This new police procedural series, starring Alan Cumming as Professor Dylan Reinhart, is based on Murder Games by James Patterson. Professor Reinhart is a criminal behavior professor who ends up helping Detective Elizabeth Needham, the NYPD detective in charge of investigating a serial killer case. The only clue linking the victims is a playing card left behind on the scene, hinting at the next target.
It’s coming in March, so you should still have time to finish the book before the show hits the screen.

You
You by Caroline Kepnes is yet another gem for those of us who enjoy exploring the depths of a twisted mind.
The show follows Joe Goldberg, a bookstore manager, who becomes obsessed with Guinevere Beck whom he met in his bookstore. The stalker turned boyfriend orchestrates the perfect plan to remove all obstacles that stand in their way.
The release date has not been announced yet.

Have you read all these books yet? TV adaptations yey or nay?

The Time Machine by H.G. Wells

The Time Machine by H.G. Wells
Genres: Science Fiction, Classics
Published: 7th May, 1895
Goodreads
Series: N/A
Rating: 3.5

“I’ve had a most amazing time….”
So begins the Time Traveller’s astonishing firsthand account of his journey 800,000 years beyond his own era—and the story that launched H.G. Wells’s successful career and earned him his reputation as the father of science fiction. With a speculative leap that still fires the imagination, Wells sends his brave explorer to face a future burdened with our greatest hopes…and our darkest fears. A pull of the Time Machine’s lever propels him to the age of a slowly dying Earth. There he discovers two bizarre races—the ethereal Eloi and the subterranean Morlocks—who not only symbolize the duality of human nature, but offer a terrifying portrait of the men of tomorrow as well. Published in 1895, this masterpiece of invention captivated readers on the threshold of a new century. Thanks to Wells’s expert storytelling and provocative insight, The Time Machine will continue to enthrall readers for generations to come.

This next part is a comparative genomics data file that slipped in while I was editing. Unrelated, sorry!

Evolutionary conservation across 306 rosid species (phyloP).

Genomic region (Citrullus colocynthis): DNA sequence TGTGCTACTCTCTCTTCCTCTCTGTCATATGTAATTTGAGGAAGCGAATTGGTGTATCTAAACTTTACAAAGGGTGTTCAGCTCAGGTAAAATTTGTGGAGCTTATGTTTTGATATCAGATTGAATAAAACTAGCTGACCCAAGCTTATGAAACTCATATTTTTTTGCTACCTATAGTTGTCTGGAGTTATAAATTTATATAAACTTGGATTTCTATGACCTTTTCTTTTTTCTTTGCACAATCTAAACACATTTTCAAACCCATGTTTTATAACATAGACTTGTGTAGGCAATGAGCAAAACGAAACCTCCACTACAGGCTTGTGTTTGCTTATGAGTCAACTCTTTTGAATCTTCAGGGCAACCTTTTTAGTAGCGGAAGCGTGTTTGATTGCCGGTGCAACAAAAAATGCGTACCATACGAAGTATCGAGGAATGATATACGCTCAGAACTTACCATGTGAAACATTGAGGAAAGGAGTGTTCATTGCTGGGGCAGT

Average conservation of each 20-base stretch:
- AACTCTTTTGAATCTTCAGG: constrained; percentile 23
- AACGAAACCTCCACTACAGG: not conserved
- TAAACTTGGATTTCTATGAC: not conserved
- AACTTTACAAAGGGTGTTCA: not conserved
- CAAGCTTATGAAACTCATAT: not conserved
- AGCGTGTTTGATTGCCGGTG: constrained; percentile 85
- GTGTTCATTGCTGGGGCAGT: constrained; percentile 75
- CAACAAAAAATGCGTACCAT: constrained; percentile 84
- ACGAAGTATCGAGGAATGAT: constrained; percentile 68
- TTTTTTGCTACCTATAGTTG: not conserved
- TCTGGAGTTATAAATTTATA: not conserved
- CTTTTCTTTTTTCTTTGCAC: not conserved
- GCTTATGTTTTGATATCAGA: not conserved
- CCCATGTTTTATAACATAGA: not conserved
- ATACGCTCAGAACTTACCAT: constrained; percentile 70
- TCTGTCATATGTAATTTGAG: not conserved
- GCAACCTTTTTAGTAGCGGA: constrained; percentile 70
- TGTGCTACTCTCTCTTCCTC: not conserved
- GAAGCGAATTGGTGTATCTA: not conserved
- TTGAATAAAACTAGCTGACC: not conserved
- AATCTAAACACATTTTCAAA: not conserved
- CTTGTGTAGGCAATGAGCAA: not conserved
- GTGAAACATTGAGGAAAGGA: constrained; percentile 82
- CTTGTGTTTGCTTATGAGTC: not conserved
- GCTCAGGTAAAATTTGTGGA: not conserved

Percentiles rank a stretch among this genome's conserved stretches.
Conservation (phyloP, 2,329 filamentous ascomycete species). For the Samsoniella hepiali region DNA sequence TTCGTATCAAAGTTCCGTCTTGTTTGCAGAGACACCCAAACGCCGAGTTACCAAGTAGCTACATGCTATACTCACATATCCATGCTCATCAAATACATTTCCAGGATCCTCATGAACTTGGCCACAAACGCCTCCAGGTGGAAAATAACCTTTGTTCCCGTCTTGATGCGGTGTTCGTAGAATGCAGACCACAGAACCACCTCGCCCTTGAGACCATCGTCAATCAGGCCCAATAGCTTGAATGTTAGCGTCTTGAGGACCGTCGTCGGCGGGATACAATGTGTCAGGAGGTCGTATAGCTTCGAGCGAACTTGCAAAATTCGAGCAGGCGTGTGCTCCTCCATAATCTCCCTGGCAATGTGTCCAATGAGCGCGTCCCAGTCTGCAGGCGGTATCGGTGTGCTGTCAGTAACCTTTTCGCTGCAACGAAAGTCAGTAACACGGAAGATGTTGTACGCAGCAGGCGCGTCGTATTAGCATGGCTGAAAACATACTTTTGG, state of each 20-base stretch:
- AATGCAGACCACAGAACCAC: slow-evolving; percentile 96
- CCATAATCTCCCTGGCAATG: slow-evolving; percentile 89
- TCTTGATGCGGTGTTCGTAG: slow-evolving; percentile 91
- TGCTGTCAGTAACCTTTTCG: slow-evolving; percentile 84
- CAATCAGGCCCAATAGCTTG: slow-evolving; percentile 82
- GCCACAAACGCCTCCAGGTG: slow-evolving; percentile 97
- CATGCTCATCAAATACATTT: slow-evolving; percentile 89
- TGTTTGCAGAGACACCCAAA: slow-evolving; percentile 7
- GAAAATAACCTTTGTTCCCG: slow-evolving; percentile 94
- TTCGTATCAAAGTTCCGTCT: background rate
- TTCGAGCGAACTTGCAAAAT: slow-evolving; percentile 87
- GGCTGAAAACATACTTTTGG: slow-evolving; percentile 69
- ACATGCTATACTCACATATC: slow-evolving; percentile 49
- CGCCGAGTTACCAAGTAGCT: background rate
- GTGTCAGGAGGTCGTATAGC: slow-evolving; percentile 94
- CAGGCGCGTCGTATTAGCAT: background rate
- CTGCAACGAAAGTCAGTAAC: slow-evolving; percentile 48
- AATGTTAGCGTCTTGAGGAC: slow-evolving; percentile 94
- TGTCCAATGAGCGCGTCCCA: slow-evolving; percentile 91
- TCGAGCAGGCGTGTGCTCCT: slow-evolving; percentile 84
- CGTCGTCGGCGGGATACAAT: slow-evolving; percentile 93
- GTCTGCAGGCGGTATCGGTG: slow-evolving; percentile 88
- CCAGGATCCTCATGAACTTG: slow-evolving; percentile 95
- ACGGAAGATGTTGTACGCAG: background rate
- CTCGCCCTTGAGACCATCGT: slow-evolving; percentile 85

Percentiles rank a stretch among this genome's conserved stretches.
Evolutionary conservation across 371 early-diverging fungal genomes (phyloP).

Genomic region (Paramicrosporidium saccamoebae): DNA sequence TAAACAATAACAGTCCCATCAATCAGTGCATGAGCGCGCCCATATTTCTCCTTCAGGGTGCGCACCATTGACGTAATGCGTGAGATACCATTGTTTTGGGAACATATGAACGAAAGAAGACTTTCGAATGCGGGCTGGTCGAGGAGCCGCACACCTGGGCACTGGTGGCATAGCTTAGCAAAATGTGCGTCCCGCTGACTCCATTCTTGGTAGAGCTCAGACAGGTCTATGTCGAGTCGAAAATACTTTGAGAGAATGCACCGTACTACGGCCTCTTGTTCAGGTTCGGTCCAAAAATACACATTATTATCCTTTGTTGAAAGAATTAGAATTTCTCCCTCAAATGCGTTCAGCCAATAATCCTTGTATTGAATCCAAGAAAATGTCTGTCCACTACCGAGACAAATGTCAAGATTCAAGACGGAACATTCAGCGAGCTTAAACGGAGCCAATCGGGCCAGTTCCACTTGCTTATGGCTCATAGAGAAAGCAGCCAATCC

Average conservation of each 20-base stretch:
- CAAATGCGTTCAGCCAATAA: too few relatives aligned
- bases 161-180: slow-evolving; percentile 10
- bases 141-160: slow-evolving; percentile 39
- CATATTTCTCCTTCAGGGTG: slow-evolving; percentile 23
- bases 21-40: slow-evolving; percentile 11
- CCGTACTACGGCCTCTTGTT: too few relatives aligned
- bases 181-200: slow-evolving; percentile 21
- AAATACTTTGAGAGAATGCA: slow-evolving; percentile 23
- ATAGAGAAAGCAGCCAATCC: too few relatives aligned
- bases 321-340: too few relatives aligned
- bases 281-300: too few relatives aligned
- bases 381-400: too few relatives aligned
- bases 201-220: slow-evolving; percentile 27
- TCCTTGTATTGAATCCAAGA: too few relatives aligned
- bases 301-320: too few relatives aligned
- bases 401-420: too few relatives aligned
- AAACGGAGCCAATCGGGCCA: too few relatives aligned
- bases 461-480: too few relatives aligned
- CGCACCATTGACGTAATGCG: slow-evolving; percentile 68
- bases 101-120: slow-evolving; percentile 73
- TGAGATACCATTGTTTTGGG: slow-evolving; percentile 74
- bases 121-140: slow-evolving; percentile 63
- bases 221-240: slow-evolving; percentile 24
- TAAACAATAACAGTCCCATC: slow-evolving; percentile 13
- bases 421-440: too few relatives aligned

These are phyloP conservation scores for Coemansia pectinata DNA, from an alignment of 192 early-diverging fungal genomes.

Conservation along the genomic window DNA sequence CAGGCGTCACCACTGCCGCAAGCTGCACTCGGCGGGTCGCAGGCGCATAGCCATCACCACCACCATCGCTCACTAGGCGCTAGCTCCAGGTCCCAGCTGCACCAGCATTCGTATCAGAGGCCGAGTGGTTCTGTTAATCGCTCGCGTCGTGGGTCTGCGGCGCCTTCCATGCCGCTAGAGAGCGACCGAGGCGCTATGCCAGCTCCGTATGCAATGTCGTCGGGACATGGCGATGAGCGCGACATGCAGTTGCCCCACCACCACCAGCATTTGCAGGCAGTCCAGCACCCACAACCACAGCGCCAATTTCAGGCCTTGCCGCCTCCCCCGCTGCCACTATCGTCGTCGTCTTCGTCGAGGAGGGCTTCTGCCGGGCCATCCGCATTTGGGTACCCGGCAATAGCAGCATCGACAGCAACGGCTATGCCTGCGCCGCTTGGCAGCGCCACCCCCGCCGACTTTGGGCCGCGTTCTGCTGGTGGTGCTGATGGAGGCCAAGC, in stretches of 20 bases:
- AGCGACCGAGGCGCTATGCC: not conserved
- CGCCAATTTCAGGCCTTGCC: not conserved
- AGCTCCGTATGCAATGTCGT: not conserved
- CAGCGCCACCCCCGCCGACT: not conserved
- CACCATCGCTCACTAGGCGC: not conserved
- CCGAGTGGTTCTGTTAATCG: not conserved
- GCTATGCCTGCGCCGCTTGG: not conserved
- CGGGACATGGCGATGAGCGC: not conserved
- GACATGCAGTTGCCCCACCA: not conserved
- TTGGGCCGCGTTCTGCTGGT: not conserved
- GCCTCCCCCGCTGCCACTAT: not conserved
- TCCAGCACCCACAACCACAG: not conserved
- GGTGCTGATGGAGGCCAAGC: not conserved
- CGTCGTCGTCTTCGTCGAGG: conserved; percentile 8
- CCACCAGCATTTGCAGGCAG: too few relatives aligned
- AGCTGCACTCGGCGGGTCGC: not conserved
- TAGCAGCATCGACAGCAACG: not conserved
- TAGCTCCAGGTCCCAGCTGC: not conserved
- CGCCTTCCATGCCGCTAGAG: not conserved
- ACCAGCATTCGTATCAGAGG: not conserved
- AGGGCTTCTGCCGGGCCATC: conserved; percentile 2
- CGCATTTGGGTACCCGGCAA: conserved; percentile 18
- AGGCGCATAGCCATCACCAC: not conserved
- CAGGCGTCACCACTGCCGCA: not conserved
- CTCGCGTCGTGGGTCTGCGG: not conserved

You know, what? This wasn’t bad. I generally don’t like time travel stories, because I find all the implications of messing with one’s past just too daunting and mind boggling. This book was different though. The Time Traveller (as he’s referred to throughout the story) has no great agenda to save the world, he just wants to explore, driven by his curiosity.

Just like so many books written in this era, the story is told by an unnamed guy, who witnessed first hand the scientific discussion that lead to the experiment, and the Time Traveller’s recollection of his eight-day adventure into the future. There’s no fluff, no fillers, just crisp, fast paced facts recounted over a dinner.

The future is bleak, society is split into two: the peaceful, innocent, almost childlike Eloi and the bloodthirsty, but technically advanced, ape-like Morlocks. According to the Time Traveller’s theory, society at one point must have reached balance and security, that lead to their degradation.

“But even on this supposition the balanced civilization that was at last attained must have long since passed its zenith, and was now far fallen into decay. The too-perfect security of the Upper-worlders had led them to a slow movement of degeneration, to a general dwindling in size, strength, and intelligence.”